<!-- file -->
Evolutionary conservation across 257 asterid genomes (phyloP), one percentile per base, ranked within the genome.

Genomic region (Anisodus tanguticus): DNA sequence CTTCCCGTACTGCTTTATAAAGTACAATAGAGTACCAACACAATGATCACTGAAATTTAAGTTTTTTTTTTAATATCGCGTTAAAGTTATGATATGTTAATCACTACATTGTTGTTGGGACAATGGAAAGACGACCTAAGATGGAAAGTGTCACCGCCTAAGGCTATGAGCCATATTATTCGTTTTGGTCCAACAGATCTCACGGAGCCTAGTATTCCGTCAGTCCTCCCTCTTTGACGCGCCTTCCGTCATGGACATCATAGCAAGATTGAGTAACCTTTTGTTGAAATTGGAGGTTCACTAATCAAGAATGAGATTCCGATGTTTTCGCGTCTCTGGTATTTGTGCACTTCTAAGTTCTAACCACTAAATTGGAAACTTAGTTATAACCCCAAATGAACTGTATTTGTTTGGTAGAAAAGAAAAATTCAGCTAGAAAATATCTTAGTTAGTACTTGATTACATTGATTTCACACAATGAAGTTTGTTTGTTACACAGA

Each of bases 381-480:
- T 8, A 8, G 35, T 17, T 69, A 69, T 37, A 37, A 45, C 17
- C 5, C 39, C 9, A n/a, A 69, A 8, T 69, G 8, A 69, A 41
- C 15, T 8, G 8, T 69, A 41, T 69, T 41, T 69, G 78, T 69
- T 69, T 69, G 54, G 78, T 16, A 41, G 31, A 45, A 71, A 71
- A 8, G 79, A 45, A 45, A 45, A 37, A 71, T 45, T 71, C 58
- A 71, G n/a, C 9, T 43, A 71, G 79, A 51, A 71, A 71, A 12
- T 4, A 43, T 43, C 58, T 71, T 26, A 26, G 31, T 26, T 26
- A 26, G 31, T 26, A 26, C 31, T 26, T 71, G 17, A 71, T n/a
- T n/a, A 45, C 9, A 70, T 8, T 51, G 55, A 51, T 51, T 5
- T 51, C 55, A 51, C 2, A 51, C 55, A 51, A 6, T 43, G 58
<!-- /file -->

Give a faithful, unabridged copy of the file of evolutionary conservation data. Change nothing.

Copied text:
Evolutionary conservation across 257 asterid genomes (phyloP), one percentile per base, ranked within the genome.

Genomic region (Anisodus tanguticus): DNA sequence CTTCCCGTACTGCTTTATAAAGTACAATAGAGTACCAACACAATGATCACTGAAATTTAAGTTTTTTTTTTAATATCGCGTTAAAGTTATGATATGTTAATCACTACATTGTTGTTGGGACAATGGAAAGACGACCTAAGATGGAAAGTGTCACCGCCTAAGGCTATGAGCCATATTATTCGTTTTGGTCCAACAGATCTCACGGAGCCTAGTATTCCGTCAGTCCTCCCTCTTTGACGCGCCTTCCGTCATGGACATCATAGCAAGATTGAGTAACCTTTTGTTGAAATTGGAGGTTCACTAATCAAGAATGAGATTCCGATGTTTTCGCGTCTCTGGTATTTGTGCACTTCTAAGTTCTAACCACTAAATTGGAAACTTAGTTATAACCCCAAATGAACTGTATTTGTTTGGTAGAAAAGAAAAATTCAGCTAGAAAATATCTTAGTTAGTACTTGATTACATTGATTTCACACAATGAAGTTTGTTTGTTACACAGA

Each of bases 381-480:
- T 8, A 8, G 35, T 17, T 69, A 69, T 37, A 37, A 45, C 17
- C 5, C 39, C 9, A n/a, A 69, A 8, T 69, G 8, A 69, A 41
- C 15, T 8, G 8, T 69, A 41, T 69, T 41, T 69, G 78, T 69
- T 69, T 69, G 54, G 78, T 16, A 41, G 31, A 45, A 71, A 71
- A 8, G 79, A 45, A 45, A 45, A 37, A 71, T 45, T 71, C 58
- A 71, G n/a, C 9, T 43, A 71, G 79, A 51, A 71, A 71, A 12
- T 4, A 43, T 43, C 58, T 71, T 26, A 26, G 31, T 26, T 26
- A 26, G 31, T 26, A 26, C 31, T 26, T 71, G 17, A 71, T n/a
- T n/a, A 45, C 9, A 70, T 8, T 51, G 55, A 51, T 51, T 5
- T 51, C 55, A 51, C 2, A 51, C 55, A 51, A 6, T 43, G 58